EA Access gave the opportunity to take a head start on Mass Effect: Andromeda. The highly anticipated new entry on the series, and the first Mass Effect game on new consoles. The game leaves the Shepard trilogy behind and focuses on a new hero – it’s time to meet Ryder.
Players take a role on one of the Ryder twins, male or female. This is a clever way to let players choose the gender of the main character with also having the decision to influence the story. The default versions don’t look half bad, but it’s fun to tweak them up a bit. There are several preset faces to choose from. The customization doesn’t live up to the likes of Fallout 4 or Elder Scrolls: Skyrim, but it gives enough tools to work with. After browsing through all the hair styles, tattoos, make-up options, and then molding Ryder’s cheekbones, it is time to start the adventure.
The journey to a new galaxy is a taunting task, the expedition is faced with spaceship-wrecking electric storm right from the get go. After battling the threat, Ryder’s father faces his fate. Ryder inherits his title as the Pathfinder, the man in charge of exploring the unknown. The starting point of an epic space opera is interesting, to say the least. Ryder is not a decorated soldier like Shepard was in earlier games. He is just a rookie following his father’s footsteps. Hard choices await, and at least the buildup works. I was feeling the pressure of my decisions right from the beginning. This is one of the most essential parts of a Mass Effect game. There is politics to be involved, race disputes to resolve and crew’s loyalty to be served. Feeling like we never left the Citadel. That said, there are problems that hinder the experience.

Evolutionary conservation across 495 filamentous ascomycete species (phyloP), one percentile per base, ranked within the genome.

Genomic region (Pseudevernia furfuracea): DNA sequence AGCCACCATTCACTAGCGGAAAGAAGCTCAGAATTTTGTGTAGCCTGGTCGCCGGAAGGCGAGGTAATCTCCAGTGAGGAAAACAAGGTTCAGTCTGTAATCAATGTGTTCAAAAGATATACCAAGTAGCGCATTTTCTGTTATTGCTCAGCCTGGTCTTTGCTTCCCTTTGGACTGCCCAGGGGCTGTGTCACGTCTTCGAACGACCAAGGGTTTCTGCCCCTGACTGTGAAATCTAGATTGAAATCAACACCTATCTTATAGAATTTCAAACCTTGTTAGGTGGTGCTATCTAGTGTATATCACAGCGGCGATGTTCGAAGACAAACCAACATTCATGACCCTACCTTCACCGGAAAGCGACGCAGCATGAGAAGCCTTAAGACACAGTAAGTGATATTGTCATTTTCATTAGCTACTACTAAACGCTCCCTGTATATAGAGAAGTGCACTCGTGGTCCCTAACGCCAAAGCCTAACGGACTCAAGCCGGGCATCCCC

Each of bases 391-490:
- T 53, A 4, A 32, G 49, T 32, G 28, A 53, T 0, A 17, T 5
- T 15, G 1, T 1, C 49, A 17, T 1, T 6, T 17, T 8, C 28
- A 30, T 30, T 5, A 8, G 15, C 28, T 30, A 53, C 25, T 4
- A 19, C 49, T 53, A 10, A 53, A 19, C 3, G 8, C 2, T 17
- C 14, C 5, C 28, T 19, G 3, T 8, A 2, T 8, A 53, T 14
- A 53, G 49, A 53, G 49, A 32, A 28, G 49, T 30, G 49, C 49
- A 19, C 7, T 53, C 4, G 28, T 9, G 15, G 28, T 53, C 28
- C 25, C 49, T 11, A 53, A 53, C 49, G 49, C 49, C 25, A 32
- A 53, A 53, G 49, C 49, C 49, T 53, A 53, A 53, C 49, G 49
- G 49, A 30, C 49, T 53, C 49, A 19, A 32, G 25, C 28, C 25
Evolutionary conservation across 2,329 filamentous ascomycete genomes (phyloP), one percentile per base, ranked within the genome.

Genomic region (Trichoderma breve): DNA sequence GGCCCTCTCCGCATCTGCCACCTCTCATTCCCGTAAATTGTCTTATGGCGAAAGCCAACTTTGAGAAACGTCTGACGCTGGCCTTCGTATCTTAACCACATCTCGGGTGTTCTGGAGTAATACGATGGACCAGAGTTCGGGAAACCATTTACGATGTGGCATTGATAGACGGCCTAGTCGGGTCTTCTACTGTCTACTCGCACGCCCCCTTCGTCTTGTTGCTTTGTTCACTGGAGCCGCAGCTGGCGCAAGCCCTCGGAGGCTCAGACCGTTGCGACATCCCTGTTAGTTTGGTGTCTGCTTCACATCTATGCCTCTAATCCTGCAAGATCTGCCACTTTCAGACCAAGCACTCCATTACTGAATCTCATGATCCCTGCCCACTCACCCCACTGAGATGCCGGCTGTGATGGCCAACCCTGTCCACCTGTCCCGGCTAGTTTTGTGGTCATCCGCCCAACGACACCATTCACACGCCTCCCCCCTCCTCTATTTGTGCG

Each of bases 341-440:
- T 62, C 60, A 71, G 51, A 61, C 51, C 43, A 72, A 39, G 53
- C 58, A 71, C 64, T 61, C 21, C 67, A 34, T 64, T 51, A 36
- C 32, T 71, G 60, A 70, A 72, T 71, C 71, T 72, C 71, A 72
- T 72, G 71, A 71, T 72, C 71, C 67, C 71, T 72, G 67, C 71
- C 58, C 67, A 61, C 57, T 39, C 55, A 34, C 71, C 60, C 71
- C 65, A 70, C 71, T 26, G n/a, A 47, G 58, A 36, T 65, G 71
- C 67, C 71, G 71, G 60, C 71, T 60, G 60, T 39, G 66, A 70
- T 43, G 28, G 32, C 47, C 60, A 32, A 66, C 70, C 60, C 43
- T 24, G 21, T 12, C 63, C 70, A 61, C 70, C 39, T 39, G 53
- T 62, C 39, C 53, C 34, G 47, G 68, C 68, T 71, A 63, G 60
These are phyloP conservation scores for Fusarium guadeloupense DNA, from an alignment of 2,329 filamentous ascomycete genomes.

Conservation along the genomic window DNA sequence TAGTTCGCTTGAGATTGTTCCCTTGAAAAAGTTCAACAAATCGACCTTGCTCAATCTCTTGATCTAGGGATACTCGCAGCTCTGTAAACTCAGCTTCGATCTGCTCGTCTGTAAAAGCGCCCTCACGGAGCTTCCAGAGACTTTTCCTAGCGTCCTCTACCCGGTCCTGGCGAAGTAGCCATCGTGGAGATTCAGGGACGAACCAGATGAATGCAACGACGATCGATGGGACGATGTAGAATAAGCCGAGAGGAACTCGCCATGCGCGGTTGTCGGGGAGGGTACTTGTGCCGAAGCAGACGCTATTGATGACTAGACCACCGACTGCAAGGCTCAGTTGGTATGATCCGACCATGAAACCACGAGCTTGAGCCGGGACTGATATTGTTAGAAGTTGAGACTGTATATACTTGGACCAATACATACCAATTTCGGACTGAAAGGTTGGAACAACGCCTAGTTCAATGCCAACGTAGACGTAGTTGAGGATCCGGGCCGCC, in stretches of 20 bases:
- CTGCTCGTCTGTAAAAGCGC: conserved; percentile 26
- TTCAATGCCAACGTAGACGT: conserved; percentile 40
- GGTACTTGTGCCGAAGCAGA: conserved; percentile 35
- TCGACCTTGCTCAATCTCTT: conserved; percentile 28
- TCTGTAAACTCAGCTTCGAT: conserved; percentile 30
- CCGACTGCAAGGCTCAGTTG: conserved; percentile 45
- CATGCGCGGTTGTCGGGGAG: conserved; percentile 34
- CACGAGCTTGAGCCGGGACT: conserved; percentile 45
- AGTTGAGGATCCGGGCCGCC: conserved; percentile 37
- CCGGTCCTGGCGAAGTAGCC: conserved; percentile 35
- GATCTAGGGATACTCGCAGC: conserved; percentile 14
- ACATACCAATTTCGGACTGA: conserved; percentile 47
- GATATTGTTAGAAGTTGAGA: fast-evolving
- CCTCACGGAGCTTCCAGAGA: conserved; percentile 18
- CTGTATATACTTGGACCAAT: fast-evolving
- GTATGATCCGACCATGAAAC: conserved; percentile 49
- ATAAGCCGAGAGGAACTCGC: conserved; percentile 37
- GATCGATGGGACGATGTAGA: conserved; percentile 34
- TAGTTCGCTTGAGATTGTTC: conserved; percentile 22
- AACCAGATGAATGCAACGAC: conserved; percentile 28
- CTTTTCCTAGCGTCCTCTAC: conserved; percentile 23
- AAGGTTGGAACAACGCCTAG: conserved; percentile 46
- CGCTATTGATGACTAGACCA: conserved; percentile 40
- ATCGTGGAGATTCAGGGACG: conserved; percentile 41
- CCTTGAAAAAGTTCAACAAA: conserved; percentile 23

It’s not an easy tasks to develop a game as massive as Mass Effect. The last entry on the series dates back five years. The original trilogy used Epic Games’s Unreal Engine, but Bioware opted to use EA DICE’s Frostbite 3 engine for the new game instead. That meant that the developers needed to built most of it from the scratch. Unfortunately that shows. The animations can be little sketchy and faces of characters dull. Lifelessly mimicking some sort of emotions, most of the characters models look like they were fetched up from an early alpha stage of the game. They shouldn’t look like that in a game were there is constant interaction between the characters, lots of talking and cutscenes.
On the other hand, the action part of the game works well, much better than in previous Mass Effect games. Shooting is more tactical than ever thanks to more active enemy AI. Also removing the class restrains, there are more talents to choose from. Ryder can be developed countless ways. It’s also fun to explore the planets with the new six-wheeldrive spacebuggy. The environments look stunning.
When looking the track record of Bioware, you can all but wonder, what went wrong? The certain “Mass Effectness” is there, but the game feels little off. It doesn’t live up to the hype. The unpolished feeling is hard to shake off, even for a true fan of the series like myself. Still, I will buy the game solely for it being the next Mass Effect. Maybe I’m falling right to the marketing machine’s trap, but I like to believe that developers did their best. The shooting part is fun and one can only hope that Mass Effect: Andromeda can deliver a story that takes me on even slightly similar emotional rollercoaster than the previous games. Then I’ll be happy.